Alfred M. Strickland is a short, slightly built man of 70 who rides his bicycle between 50 and 100 miles a day -- just to calm his nerves.
When the weather is good and if it is not too windy, Mr. Strickland leaves his home off The Alameda and heads for Lake Montebello, where he can often still be found riding as late as 3 a.m., a yellow light flashing at the back of his bike.
"This track is wonderful," Mr. Strickland said of the paved bicycle lane that runs around the lake.
"It is the only area that is open and is set up so that I can do my laps and not have to travel all over town," Mr. Strickland said.
Mr. Strickland is among a growing number of Baltimoreans who are rediscovering the pleasures of Lake Montebello, once one of the city's best-kept secrets, now a Mecca for cyclists like Mr. Strickland, for walkers and runners, for kite fliers and picnickers, and for people who just like to sit outdoors and enjoy the sunshine.
"It's such an appealing place to come, and I feel safe here," said Kathy Clay of Bolton Hill, who bought herself a set of roller blades for her 40th birthday and has been coming to the lake four times a week since May to indulge her passion for what is known as blade skating.
Ms. Clay said she was attracted to Lake Montebello by the natural setting, the trees, the water and the singing of birds. The fall colors are usually brilliant, and in summer red tea roses and honeysuckle can be found climbing the hedge lining the lake.
To the park's devotees, it all forms a perfect backdrop for exercise.
"The only thing that isn't safe here is that people ignore the lane signs -- both drivers and the recreational users," Mr. Strickland said.
Construction of the man-made lake that forms the center of the park began in 1878 on 60 acres of farm and woodland in what was then bucolic Northeast Baltimore.
The lake was created by damming the Tiffany Run, a small stream that led into Herring Run, as a reservoir for the city water system. The lake still is part of the system, but now the three big reservoirs in Baltimore County provide the city with most of its drinking water.
Uses of the lake and its park have varied over the decades.
During the late 1920s, lovers found the relative seclusion of the lake so attractive that police patrols were dispatched with flashlights to chase off what were then called "petters."
.` The chairman of the park board
at the time, William I. Norris, noted that he found the police action excessive and called it "snooping."
More recently, it has been runners who have found the park a refuge from the traffic and pollution of the city's streets. Twenty-five years ago, one recalled, runners had the park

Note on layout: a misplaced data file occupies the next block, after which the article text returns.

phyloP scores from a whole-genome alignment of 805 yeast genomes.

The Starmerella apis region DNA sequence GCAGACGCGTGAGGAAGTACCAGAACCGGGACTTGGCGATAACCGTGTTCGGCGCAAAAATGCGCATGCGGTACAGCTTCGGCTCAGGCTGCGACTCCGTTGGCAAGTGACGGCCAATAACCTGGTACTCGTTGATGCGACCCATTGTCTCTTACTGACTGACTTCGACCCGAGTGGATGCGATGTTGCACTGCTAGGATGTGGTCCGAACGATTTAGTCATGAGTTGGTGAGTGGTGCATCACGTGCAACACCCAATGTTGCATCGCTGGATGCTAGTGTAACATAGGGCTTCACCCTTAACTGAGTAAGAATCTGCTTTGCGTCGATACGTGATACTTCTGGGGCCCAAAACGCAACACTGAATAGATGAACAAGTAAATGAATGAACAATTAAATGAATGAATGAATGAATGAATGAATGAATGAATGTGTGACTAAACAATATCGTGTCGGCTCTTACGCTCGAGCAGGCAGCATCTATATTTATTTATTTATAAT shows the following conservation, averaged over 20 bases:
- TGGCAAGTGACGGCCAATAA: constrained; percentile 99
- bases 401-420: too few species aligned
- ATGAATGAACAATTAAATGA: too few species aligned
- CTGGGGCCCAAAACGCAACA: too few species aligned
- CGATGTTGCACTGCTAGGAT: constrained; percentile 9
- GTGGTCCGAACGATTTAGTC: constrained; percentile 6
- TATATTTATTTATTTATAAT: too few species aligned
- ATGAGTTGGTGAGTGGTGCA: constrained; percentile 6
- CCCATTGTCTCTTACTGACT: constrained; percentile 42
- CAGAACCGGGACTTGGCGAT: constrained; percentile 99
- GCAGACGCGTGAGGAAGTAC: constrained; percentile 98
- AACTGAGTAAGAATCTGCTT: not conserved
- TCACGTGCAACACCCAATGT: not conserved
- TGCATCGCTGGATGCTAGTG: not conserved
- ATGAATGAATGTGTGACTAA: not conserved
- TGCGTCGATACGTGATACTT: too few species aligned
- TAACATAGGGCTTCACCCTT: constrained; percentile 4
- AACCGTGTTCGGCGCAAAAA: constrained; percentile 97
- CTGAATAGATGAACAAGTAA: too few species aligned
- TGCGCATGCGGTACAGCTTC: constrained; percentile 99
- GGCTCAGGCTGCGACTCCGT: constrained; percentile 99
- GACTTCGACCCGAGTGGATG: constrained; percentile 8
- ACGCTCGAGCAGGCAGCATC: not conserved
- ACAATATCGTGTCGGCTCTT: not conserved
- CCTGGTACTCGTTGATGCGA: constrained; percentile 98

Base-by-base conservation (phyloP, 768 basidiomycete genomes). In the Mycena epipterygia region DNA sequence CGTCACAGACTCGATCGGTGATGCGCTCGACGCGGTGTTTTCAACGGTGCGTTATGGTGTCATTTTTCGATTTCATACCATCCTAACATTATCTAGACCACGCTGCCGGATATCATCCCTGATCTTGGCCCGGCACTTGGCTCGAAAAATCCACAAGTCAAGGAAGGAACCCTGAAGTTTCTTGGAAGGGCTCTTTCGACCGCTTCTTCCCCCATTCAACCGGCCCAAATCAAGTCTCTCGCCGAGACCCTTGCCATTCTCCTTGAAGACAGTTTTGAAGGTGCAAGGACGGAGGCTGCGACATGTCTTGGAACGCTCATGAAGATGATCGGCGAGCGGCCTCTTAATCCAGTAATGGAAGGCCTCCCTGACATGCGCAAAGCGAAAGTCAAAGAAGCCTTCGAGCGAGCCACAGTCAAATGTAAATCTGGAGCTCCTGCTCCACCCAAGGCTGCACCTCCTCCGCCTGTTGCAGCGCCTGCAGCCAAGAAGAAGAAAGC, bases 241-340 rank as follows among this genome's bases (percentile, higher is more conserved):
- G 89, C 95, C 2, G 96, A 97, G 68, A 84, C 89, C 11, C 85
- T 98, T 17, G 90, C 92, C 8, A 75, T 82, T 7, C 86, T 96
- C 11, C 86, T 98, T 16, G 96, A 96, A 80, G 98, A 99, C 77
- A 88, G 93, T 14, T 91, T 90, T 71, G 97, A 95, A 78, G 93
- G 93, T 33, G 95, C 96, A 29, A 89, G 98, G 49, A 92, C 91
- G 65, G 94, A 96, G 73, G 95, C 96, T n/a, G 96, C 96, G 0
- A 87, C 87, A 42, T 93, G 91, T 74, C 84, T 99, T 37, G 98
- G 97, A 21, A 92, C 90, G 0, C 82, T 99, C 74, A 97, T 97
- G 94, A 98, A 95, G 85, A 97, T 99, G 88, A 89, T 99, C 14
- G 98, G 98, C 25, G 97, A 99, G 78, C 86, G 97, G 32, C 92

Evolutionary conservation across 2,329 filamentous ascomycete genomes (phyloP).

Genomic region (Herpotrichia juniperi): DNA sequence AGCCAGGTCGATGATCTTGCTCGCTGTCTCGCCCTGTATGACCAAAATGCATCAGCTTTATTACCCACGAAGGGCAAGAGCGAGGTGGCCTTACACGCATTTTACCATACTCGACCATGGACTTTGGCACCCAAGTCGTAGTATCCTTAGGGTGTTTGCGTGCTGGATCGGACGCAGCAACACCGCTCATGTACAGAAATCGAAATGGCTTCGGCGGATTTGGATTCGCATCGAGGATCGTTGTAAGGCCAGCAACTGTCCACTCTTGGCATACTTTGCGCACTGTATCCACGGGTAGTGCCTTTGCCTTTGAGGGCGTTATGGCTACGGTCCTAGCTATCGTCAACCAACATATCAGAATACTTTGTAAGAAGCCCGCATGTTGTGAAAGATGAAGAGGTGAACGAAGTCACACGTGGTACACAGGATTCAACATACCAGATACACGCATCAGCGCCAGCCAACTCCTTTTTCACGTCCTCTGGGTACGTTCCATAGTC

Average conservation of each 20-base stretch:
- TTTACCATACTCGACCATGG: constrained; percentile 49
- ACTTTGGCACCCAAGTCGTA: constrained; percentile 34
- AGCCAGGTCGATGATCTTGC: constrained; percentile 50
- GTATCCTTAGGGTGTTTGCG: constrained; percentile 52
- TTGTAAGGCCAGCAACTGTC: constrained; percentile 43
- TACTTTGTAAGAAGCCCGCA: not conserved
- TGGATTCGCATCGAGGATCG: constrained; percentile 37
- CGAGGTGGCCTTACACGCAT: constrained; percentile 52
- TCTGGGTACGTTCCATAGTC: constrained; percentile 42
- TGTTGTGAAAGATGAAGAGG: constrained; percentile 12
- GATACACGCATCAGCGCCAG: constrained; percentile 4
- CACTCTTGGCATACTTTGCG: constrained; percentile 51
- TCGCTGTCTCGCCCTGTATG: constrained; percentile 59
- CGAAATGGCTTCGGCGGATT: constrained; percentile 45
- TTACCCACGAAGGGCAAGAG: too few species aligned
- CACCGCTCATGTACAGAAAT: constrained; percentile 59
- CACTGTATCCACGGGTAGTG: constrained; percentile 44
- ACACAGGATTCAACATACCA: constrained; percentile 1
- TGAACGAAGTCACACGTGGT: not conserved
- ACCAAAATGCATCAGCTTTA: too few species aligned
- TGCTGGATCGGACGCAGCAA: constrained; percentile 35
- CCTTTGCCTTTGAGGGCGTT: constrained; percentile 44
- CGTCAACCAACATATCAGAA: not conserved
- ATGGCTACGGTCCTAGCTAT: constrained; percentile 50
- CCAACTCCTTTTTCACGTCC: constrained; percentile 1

virtually to themselves. The cyclists, skate boarders, blade skaters and power walkers had not yet found how inviting the lake's flat and smooth track could be.
Physically, the lake and its surroundings have not changed all that much despite the development of Northeast Baltimore.
Area residents have through the years fought off efforts to bring such activities as boating and fishing to Lake Montebello.
For instance, as early as 1921, residents of the nearby Mayfield community blocked recreational boating in the lake; then-Mayor Theodore R. McKeldin again proposed boating in 1966, but again the community groups blocked it before the park board.
In 1984, community pressure killed plans by the city to construct a city-run ice-skating rink near the lake -- not on it -- after the rink at Memorial Stadium closed.
About as organized as things get around Lake Montebello are events such as the weekly bicycle races between May and October, sponsored by a a group of cyclists called The Chesapeake Wheelmen.
Frederick Warwick, 43, says that the Tuesday races are midweek training sessions for major weekend races statewide. The last race of the season, the Bobby Phillips Turkey Day Race, which was held Nov. 4, drew well over a hundred participants.
Beverly Harvey, 39, says she began running around the lake 25 years ago -- after the smoochers were driven off but before the blade skaters had discovered Lake Montebello.
A dedicated runner and member of Road Runners of America, she has found the lake to be one of the best places in the city for serious runners.
"Running the lake in the cold, the snow and slush helps to get through the winter," Ms. Harvey said. "Before you know it, you are looking at spring."